I walked by the place where an old red oak had stood for at least 100 years on campus. There was nothing to show where it had been, no stump remained. It’s now just a patch of grass that is a lighter shade of green than the surrounding lawn. But I remember its huge branches making so much shade, and the funny hollow in the base that looked like a perfect home for faeries. I sent a blessing to any of its essence that was still in the ground; tiny adrift root threads and sawdust mulched into the soil.
The campus daily news wrote about the tree removal due to structural issues that made it unsafe. I watched the arborists slowly dismember it over several days. One day I was watching them work from a bench nearby and I felt like it was the day for honorable closure. Groups of crows came and settled in the surrounding trees. I felt the energy of nature spirits circling all around the area, and the hidden folk; faeries, elementals, elves, and dryads in solemn respect for the old oak. As I tuned in, I got the message that the essence of the tree would always remain in some form. It would remain in the decades of composted leaves that had enriched the soil, the acorns that squirrels had stored away and forgotten, the pollen from the flower buds that dusted into the cracks and crevices of nearby buildings and fields. The spirit of the tree was moving on, but the vibration of all it had been is in the energy imprint of the area. The nature spirits knew that. They honored its energy as well as witnessed its transformation. I sent my respect as well. I thanked it for everything it was, grateful that I got to know it, and let it know that I would miss it. I wished it a good journey home. The sadness was there, but the honorable closure gave it a place to settle within me.
I’ve been in a large online study group with shamanic teacher Sandra Ingerman all this year. She has been talking to us a lot about honorable closure as being a way to acknowledge loss and endings. By honoring death, we respect and revere life. It doesn’t mean we can’t grieve. It doesn't mean we don't feel the pain when someone we love dies. But for me there is a comfort in recognizing that the cycle and flow of energy does not disappear or end with the death of the third dimensional form.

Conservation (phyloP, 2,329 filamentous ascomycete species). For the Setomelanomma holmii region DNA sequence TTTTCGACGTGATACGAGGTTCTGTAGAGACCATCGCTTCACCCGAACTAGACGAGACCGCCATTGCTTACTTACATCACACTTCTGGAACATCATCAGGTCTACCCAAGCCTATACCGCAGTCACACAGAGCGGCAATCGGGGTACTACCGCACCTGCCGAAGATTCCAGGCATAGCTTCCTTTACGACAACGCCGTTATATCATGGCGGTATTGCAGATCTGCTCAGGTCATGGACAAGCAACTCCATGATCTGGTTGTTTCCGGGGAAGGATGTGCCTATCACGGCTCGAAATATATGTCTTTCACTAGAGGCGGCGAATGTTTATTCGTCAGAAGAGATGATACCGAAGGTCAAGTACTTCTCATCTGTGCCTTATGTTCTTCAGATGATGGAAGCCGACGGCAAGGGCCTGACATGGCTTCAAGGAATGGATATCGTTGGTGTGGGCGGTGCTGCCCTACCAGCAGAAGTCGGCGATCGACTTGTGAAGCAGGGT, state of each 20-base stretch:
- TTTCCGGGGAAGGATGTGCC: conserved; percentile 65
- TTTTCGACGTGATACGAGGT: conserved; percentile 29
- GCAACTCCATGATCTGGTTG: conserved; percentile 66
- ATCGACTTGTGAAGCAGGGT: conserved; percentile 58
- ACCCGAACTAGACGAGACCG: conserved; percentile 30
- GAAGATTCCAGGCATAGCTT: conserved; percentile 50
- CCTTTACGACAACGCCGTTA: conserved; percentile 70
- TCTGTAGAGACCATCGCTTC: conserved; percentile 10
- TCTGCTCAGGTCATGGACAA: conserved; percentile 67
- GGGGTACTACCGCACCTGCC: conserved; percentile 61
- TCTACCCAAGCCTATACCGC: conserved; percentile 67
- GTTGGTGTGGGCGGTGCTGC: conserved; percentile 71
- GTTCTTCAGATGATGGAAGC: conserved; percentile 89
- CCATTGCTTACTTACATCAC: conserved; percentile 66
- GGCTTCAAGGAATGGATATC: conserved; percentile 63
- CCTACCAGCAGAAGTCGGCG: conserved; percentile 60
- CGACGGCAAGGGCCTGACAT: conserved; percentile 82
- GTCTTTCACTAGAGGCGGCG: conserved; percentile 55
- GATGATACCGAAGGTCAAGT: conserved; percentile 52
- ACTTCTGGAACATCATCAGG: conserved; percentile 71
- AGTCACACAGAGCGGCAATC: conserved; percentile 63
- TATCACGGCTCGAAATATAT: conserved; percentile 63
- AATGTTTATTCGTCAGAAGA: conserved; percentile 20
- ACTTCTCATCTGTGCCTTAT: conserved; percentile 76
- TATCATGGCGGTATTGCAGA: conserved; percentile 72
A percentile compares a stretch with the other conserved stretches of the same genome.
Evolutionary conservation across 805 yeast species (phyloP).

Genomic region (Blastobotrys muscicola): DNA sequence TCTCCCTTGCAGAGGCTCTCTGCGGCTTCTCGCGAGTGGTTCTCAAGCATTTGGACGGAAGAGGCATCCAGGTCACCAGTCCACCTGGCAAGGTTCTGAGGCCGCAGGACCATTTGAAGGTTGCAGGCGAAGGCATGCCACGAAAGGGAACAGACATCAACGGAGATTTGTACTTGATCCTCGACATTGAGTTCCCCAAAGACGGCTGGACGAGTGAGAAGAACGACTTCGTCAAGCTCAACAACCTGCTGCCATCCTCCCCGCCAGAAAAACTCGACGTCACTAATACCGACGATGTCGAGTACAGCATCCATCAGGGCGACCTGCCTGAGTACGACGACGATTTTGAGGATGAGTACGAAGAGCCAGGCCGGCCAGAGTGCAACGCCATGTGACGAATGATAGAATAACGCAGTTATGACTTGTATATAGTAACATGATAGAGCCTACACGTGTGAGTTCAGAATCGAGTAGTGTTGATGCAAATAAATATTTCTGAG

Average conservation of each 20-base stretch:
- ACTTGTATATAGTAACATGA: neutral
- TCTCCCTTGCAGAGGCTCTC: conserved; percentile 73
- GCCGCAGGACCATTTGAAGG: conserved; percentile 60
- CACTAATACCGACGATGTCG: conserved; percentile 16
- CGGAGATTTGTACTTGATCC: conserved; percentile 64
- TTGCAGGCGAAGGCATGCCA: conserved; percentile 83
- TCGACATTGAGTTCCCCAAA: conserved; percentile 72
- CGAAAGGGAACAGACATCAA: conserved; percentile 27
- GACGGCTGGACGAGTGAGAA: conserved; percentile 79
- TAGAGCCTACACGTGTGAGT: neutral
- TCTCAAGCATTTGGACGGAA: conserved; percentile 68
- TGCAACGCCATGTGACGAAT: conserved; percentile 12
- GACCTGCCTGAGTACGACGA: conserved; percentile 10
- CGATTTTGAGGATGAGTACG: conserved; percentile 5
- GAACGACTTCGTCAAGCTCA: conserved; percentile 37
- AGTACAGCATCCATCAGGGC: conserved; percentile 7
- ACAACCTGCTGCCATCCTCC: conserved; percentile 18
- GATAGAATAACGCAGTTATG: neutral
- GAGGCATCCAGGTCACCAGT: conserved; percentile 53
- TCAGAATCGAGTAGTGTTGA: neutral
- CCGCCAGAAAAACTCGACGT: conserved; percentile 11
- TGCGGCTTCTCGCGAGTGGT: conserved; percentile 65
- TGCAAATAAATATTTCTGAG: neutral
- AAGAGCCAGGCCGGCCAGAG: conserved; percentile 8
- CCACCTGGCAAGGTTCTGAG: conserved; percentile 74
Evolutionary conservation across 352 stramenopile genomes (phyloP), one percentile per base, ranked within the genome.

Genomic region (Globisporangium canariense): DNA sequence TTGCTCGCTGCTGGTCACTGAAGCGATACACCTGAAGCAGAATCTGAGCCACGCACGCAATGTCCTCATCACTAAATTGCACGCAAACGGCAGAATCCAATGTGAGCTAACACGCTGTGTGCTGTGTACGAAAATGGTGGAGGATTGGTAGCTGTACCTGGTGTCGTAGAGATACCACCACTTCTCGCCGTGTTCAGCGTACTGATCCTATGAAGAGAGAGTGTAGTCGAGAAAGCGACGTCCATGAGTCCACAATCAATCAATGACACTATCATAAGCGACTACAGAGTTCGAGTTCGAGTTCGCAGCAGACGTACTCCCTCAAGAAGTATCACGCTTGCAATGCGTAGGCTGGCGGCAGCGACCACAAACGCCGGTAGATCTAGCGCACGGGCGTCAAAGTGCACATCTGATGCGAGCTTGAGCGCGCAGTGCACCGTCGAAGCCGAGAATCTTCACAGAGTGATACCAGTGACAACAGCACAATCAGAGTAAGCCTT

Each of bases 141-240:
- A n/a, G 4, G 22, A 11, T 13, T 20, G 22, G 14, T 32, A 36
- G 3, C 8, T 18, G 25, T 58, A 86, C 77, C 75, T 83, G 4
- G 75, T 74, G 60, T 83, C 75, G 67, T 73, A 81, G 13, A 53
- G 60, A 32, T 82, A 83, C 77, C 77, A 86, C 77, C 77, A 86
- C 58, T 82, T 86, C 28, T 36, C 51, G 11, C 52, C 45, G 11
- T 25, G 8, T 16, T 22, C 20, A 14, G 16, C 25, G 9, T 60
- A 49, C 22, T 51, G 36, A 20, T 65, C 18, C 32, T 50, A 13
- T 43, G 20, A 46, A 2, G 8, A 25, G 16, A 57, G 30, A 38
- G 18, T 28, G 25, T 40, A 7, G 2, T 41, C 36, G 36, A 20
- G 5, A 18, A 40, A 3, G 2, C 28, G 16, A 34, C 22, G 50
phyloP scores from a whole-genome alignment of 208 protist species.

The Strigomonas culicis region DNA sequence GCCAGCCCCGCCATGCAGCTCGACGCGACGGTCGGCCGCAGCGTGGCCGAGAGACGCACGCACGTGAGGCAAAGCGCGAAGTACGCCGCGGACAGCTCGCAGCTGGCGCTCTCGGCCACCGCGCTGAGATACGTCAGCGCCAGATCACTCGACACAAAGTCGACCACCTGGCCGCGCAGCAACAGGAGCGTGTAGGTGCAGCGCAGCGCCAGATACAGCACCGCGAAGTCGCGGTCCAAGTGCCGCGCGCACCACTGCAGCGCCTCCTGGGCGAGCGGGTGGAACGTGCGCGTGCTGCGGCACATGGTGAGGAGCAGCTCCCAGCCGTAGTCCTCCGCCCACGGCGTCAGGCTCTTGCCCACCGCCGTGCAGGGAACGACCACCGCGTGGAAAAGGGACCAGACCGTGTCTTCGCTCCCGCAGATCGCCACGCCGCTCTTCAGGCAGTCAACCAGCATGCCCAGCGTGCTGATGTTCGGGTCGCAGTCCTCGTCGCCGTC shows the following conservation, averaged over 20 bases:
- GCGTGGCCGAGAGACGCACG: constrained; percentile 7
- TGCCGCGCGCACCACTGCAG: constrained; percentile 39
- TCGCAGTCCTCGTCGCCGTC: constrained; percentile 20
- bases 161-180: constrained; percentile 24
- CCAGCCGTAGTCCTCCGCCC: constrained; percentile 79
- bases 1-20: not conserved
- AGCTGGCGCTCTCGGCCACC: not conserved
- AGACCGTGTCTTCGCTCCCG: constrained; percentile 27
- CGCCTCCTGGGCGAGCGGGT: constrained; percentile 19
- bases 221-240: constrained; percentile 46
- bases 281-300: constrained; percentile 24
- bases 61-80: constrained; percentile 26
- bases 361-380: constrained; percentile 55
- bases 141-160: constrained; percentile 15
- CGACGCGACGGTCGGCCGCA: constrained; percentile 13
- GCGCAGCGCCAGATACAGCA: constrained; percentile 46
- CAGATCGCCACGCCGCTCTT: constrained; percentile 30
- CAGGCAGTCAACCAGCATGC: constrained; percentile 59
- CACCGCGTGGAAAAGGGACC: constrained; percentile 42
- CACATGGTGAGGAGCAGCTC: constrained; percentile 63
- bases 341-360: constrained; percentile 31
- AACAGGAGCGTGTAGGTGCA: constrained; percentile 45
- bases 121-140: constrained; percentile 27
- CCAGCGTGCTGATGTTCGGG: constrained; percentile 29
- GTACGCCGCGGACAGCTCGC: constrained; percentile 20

This is also a way to honor other things in our lives that pass away; relationships, cars, jobs, ways of being in the world. We can honor them for the experiences; nourishment received, services rendered, and lessons learned, while deeply acknowledging what we are feeling. Simply thanking them for everything they have been and given helps create an ending for our own peace and fertile ground for fresh starts. Honorable closure is a vital part of energy work and shamanic practice. It helps us move forward, and it also sends a beautiful energy out into the world. And we need that now more than ever.
To help you tend to soul issues that may manifest in physical, emotional, mental or spiritual aspects of your life, and to give you tools to empower your path to harmony and well-being.
-There are so many kindredspirits doing the work out there. I include these links to help our community connect with one another.
SACRED HOOP Magazine Guide to Shamanism Compilation- http://www.sacredhoop.org/Pages/FreeGuide.html
Kitzie's podcasts include interviews with artists and kirtan music. I love attending her weekly Satsang group and the New World Kirtan Band concerts -
My friend and herbalist mentor, Lawrence Birch is a Certified Clinical Herbalist, plant whisperer and shamanic practitioner. If you need custom tincture blends or are interested in a wildcrafting apprenticeship, he is the teacher extraordinaire:
Roger Wheelock and Gayle Ruth are shamanic practitioners and teachers in the Pachakuti Mesa Tradition. https://www.rainmother.com/ I am grateful to be able to take part in ceremony with them, and to support their love for the Peruvian people through the World Ayni Association.